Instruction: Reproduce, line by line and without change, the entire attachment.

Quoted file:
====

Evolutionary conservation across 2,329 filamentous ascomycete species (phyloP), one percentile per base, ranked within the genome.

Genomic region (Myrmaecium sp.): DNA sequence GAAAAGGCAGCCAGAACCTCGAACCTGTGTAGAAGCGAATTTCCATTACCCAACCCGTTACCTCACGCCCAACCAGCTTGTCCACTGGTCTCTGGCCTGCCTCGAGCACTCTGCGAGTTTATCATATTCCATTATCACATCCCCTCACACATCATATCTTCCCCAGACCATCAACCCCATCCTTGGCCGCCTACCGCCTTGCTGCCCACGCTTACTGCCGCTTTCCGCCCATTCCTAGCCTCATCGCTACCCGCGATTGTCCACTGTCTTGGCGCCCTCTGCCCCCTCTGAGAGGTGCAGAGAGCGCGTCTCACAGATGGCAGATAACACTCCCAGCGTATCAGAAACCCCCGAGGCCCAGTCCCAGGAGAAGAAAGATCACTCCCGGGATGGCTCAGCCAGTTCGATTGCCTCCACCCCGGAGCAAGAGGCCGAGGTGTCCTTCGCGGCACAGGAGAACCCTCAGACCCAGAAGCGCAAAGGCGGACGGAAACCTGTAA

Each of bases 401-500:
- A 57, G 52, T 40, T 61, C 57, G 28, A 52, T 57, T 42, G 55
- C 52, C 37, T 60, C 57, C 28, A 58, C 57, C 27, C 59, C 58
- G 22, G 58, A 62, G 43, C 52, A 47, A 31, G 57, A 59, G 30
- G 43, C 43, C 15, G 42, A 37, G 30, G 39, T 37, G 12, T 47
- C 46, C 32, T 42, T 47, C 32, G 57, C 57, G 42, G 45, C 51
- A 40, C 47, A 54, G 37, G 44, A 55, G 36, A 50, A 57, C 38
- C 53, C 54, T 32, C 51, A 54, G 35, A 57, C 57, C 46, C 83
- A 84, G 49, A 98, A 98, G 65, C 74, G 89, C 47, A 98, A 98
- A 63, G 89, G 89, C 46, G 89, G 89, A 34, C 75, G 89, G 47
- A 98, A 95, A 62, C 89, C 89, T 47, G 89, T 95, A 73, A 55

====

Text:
Evolutionary conservation across 2,329 filamentous ascomycete species (phyloP), one percentile per base, ranked within the genome.

Genomic region (Myrmaecium sp.): DNA sequence GAAAAGGCAGCCAGAACCTCGAACCTGTGTAGAAGCGAATTTCCATTACCCAACCCGTTACCTCACGCCCAACCAGCTTGTCCACTGGTCTCTGGCCTGCCTCGAGCACTCTGCGAGTTTATCATATTCCATTATCACATCCCCTCACACATCATATCTTCCCCAGACCATCAACCCCATCCTTGGCCGCCTACCGCCTTGCTGCCCACGCTTACTGCCGCTTTCCGCCCATTCCTAGCCTCATCGCTACCCGCGATTGTCCACTGTCTTGGCGCCCTCTGCCCCCTCTGAGAGGTGCAGAGAGCGCGTCTCACAGATGGCAGATAACACTCCCAGCGTATCAGAAACCCCCGAGGCCCAGTCCCAGGAGAAGAAAGATCACTCCCGGGATGGCTCAGCCAGTTCGATTGCCTCCACCCCGGAGCAAGAGGCCGAGGTGTCCTTCGCGGCACAGGAGAACCCTCAGACCCAGAAGCGCAAAGGCGGACGGAAACCTGTAA

Each of bases 401-500:
- A 57, G 52, T 40, T 61, C 57, G 28, A 52, T 57, T 42, G 55
- C 52, C 37, T 60, C 57, C 28, A 58, C 57, C 27, C 59, C 58
- G 22, G 58, A 62, G 43, C 52, A 47, A 31, G 57, A 59, G 30
- G 43, C 43, C 15, G 42, A 37, G 30, G 39, T 37, G 12, T 47
- C 46, C 32, T 42, T 47, C 32, G 57, C 57, G 42, G 45, C 51
- A 40, C 47, A 54, G 37, G 44, A 55, G 36, A 50, A 57, C 38
- C 53, C 54, T 32, C 51, A 54, G 35, A 57, C 57, C 46, C 83
- A 84, G 49, A 98, A 98, G 65, C 74, G 89, C 47, A 98, A 98
- A 63, G 89, G 89, C 46, G 89, G 89, A 34, C 75, G 89, G 47
- A 98, A 95, A 62, C 89, C 89, T 47, G 89, T 95, A 73, A 55